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What to Expect During the First Day of a DUI Trial in DC

When someone is facing DUI charges in the District of Columbia, they will need to attain a seasoned attorney. They can help the person prepare for the day of a DC DUI trial and ensure that the person knows what to expect throughout the day.

Where Cases are Held

In DC, all DUI cases are held in the District of Columbia Superior Court with few exceptions. DC is not a state, county, or city so there is no county court or state court. The Superior Court of the District of Columbia hears the majority of cases.

Most DUI charges in DC are misdemeanors. A DUI allegedly committed on federal property could be prosecuted in the District of Columbia District Court which is a federal court. However, that does not usually happen unless the case involves more serious charges that are prosecuted federally. It is almost a guarantee that if an individual is arrested and cited for a driving under the influence, their case is heard in the District of Columbia Superior Court.

Preparing for the Trial Date

DUI cases are set for trial on a specific date. On the day of the trial, in any of the courtrooms in the District of Columbia Superior Court, there is at least one case set for trial in a misdemeanor courtroom and in that courtroom. The court wants to know what is happening with the case.

For example, there may be a plea agreement or some other disposition like a diversion. There may be problems that must be resolved. The case might be dismissed because the government failed to preserve evidence or disclose evidence to the defense, or the government needs a suspension’s continuance.

When the court calls the case that starts the trial, the first thing the government must do is announce whether they are ready to proceed to trial. They might not be ready to proceed to trial if they discovered they did not properly prepare all of the evidence in the case. The assumption is that they are not prepared to proceed and the case is dismissed for want of prosecution.

If any of the government’s essential witnesses are not present or did not check in to say they will be present shortly, the government cannot announce that they are ready to go to trial. The defense could raise a motion to dismiss for want of prosecution. That should be granted unless the prosecutor has a good reason and explains it to the court’s satisfaction. The case might be set for a new trial date.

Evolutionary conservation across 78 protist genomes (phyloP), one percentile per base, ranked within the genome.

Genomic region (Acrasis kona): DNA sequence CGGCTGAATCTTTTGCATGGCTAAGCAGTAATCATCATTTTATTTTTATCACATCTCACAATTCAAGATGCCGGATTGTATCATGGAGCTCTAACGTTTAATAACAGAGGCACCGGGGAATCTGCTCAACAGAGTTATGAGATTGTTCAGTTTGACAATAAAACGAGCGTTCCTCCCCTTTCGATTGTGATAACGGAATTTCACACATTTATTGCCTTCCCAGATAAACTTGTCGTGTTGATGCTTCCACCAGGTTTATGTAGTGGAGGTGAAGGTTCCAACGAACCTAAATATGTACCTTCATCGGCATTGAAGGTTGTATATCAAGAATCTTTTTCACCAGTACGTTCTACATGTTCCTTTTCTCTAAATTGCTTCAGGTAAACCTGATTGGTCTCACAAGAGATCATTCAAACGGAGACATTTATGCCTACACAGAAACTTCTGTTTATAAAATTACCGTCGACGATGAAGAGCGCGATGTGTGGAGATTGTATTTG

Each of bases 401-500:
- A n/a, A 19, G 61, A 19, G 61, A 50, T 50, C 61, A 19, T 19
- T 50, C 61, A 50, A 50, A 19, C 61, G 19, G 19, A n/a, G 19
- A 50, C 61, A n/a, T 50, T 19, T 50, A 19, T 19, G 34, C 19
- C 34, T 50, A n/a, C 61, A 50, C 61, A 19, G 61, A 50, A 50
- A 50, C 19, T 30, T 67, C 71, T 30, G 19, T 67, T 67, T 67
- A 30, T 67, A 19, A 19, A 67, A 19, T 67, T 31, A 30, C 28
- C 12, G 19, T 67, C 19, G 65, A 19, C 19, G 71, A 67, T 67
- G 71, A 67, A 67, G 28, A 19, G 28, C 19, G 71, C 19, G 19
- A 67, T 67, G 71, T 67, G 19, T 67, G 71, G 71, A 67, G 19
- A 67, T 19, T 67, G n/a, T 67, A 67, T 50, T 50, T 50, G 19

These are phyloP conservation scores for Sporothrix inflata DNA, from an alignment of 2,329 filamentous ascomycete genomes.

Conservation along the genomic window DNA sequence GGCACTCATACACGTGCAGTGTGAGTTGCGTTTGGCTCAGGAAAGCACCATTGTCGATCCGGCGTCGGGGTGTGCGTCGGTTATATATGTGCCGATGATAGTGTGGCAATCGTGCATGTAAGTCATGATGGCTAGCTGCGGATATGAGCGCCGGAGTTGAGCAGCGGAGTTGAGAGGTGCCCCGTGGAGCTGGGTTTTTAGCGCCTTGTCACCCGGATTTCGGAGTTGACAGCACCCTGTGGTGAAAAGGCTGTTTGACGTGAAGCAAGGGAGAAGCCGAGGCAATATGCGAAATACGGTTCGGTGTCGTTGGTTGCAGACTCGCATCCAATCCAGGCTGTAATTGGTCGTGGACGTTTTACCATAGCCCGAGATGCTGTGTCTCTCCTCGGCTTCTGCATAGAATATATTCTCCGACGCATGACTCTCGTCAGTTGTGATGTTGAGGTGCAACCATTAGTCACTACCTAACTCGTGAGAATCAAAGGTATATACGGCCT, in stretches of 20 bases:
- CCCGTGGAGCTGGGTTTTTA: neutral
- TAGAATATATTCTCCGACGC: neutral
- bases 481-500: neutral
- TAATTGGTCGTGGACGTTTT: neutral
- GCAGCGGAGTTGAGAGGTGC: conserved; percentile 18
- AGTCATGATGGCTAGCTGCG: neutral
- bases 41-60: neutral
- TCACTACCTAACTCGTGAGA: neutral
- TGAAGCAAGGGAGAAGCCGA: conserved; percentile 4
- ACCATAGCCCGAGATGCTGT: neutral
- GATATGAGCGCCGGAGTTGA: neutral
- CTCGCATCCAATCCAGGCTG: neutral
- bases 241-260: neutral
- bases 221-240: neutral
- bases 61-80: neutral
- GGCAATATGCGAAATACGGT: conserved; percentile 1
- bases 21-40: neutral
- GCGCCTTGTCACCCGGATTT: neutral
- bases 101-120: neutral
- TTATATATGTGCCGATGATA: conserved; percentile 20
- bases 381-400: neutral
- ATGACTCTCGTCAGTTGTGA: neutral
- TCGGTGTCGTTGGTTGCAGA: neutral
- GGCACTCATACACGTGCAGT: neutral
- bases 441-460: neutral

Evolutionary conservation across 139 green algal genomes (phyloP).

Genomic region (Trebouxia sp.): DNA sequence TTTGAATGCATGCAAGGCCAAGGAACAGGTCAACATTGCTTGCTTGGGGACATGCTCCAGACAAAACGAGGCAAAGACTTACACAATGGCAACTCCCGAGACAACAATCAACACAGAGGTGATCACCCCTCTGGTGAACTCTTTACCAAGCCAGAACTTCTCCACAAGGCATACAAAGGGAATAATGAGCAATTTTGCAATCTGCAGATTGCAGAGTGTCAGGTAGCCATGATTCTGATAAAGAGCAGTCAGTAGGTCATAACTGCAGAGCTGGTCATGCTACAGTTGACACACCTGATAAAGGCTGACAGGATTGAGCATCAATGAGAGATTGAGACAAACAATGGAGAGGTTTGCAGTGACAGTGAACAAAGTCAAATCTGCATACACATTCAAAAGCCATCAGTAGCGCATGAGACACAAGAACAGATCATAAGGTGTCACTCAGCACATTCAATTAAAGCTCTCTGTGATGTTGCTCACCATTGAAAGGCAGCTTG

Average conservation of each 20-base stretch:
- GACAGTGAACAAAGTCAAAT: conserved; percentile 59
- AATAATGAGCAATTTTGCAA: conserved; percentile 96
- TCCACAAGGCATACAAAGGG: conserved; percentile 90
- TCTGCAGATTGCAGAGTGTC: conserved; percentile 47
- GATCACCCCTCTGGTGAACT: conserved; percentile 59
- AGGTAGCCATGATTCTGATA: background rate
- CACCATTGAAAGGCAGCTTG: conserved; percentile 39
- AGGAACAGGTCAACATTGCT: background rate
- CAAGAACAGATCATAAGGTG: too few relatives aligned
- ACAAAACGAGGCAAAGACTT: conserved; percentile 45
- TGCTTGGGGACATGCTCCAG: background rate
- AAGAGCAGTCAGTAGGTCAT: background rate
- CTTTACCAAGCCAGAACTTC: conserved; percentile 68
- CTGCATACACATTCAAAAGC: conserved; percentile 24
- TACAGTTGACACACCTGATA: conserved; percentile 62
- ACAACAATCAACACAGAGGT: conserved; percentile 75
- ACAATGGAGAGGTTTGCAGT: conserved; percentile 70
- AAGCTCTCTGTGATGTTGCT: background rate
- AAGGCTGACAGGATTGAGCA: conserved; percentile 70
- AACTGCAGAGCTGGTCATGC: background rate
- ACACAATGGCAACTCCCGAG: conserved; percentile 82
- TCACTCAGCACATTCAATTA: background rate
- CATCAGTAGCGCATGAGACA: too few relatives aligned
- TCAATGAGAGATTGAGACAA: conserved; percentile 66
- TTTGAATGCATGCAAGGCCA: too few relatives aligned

Beginning the Court Process

Assuming that the prosecutor is ready to proceed with the trial, the court asks how many witnesses they have and/or how long they expect the case to last. The court asks if there are any issues that need to be discussed or resolved prior to starting the trial. They ask if the defense is ready; whether any witnesses might be called; and whether there are any issues to be resolved before the trial can resume. If both sides are ready to go, there is not going to be a plea, there is not going to be some other disposition, there is not going to be a request for a continuance, there are no issues that need an immediate resolution that could stop a case from going to trial that day. The judge alerts the parties as to how long they expect the case to go for.

The trial could be held shortly thereafter in the necessary courtroom. If the court is unable to handle the trial that day, the court puts it on a certification list to be picked up by the next available judge in a courtroom. More often than not, the case is handled that day by that courtroom or by the first available courtroom that can pick it up.

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